Return-code 1 means failure, 0 success. Therefore I start with $Return = 1. So to speak, the test must earn its success. $PartitionFile points to a text file that consists of the drive letters, this VM should have – one per line. This is because it could happen that some volumes are missing during the SureBackup run. And this is exactly what the script should test. Therefore it has to know what partitions should exist. $TestFile points to the file (relative path) that must exist on each partition to be successful. Line [5] – [9] builds the list of partition to check. If $PartitionFile does not exist, current volumes are read. As described before, this is basically not what the script should test. Line [14] – [22] contains the check of $TestFile on each partition.

2. Ensure a secure login

Because the test script isn’t running in the VM to test, it is necessary to handle remote login to VM. The way I use here is to create a XLM file that contains the credential information with encrypted password. To create such a file the following code can be used.

$UserName = ".\Administrator"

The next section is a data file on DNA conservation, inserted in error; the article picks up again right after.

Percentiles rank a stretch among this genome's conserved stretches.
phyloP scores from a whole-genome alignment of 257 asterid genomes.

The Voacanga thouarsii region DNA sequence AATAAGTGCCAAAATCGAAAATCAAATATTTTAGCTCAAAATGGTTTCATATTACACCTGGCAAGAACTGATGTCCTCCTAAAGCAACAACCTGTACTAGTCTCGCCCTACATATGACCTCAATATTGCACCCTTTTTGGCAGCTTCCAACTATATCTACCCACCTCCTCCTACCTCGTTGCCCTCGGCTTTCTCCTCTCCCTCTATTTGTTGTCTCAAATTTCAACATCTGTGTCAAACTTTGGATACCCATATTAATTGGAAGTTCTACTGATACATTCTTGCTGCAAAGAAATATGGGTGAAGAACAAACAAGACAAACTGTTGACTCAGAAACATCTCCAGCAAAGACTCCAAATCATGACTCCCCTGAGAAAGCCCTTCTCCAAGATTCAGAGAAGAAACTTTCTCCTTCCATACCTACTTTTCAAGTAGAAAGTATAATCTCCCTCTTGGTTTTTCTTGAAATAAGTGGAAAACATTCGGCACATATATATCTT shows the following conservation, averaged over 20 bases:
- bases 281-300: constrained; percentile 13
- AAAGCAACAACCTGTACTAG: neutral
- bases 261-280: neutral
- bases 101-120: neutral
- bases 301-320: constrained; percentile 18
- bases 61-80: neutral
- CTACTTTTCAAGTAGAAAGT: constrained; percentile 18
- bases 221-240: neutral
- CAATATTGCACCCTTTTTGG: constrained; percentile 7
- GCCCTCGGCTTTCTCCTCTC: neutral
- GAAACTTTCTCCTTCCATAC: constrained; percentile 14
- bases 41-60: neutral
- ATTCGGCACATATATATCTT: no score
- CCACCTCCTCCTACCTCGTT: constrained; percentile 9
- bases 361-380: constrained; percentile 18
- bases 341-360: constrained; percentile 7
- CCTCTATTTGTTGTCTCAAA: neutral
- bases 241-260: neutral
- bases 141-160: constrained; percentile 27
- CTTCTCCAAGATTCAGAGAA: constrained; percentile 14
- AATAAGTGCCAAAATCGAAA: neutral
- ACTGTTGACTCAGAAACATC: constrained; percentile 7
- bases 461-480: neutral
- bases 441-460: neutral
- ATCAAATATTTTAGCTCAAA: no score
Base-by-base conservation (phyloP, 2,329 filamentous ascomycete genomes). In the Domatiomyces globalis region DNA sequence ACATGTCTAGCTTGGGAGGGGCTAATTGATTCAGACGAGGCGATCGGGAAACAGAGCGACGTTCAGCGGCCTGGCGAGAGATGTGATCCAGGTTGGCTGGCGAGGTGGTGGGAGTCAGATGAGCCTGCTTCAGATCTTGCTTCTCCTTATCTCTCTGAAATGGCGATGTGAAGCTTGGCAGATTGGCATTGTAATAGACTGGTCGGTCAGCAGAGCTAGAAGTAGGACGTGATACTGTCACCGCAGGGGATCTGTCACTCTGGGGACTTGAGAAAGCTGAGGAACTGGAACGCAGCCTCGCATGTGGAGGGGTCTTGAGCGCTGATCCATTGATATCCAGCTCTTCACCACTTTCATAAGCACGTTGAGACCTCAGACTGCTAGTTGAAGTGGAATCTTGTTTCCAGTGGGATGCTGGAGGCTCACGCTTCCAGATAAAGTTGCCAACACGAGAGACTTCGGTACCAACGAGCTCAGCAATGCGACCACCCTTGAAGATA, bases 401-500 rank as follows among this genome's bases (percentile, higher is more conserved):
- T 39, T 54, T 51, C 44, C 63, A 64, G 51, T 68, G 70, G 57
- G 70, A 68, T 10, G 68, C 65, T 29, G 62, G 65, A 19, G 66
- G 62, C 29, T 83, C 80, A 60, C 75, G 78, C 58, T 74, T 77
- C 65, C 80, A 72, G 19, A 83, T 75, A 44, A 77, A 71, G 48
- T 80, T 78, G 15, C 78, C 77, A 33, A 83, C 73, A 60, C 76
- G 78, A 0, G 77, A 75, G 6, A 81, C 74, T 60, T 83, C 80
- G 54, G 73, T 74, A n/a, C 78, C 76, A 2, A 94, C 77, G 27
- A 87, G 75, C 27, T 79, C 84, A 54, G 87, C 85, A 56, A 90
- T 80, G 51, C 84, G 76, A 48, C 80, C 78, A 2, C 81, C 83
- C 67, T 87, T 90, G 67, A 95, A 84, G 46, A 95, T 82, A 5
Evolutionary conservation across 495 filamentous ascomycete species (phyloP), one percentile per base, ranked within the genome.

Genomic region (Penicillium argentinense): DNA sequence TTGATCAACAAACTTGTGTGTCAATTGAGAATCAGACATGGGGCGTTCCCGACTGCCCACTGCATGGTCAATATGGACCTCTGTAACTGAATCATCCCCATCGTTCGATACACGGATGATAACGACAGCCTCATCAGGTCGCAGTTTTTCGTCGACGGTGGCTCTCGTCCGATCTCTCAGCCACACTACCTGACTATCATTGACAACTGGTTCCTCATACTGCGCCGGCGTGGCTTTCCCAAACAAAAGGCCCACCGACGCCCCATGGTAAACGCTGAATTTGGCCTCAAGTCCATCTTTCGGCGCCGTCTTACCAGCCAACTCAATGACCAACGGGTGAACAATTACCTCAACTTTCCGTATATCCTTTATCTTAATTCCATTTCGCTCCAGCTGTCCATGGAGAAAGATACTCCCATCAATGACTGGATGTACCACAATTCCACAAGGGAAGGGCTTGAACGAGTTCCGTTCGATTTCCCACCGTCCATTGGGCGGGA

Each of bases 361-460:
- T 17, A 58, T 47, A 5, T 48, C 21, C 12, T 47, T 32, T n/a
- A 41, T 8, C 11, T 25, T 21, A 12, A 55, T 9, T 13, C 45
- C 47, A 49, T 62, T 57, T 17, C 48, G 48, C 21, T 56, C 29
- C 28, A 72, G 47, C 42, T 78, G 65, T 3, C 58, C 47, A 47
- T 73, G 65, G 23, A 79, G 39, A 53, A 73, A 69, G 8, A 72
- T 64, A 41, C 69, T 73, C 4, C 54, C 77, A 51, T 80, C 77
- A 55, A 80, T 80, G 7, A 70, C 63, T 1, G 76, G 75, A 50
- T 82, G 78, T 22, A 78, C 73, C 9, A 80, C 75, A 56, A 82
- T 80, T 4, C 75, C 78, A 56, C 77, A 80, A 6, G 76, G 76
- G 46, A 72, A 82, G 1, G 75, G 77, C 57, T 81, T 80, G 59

$UserPWD =  "Password"
$SecStringPWD = ConvertTo-SecureString $UserPWD -AsPlainText -Force
$CredObject = New-Object System.Management.Automation.PSCredential ($UserName, $SecStringPWD)
$CredObject | Export-Clixml -Path C:\_Script\SureBackup\CredObject.xml

But unfortunately it is not quite so simple! Only the user who encrypted the password – who executed the code – can decrypt it. VBR starts the script in the context of the user that is running VBR services. By default this is the local system account. So credential file has to be created by this user too! Microsoft Sysinternals tool PsExec can help you with that. To start a PowerShell session in the context of system account, run:

PsExec.exe -i -s powershell.exe

This command opens a PowerShell window that can be used to run the code above to create the credential file.

3. Enable remote PowerShell access

To basically enable a server to run PowerShell code on a remote server, this server must be defined as TrustedHost on the host that runs the script. In our case this is the VBR server. If you missed this step, you will see such error: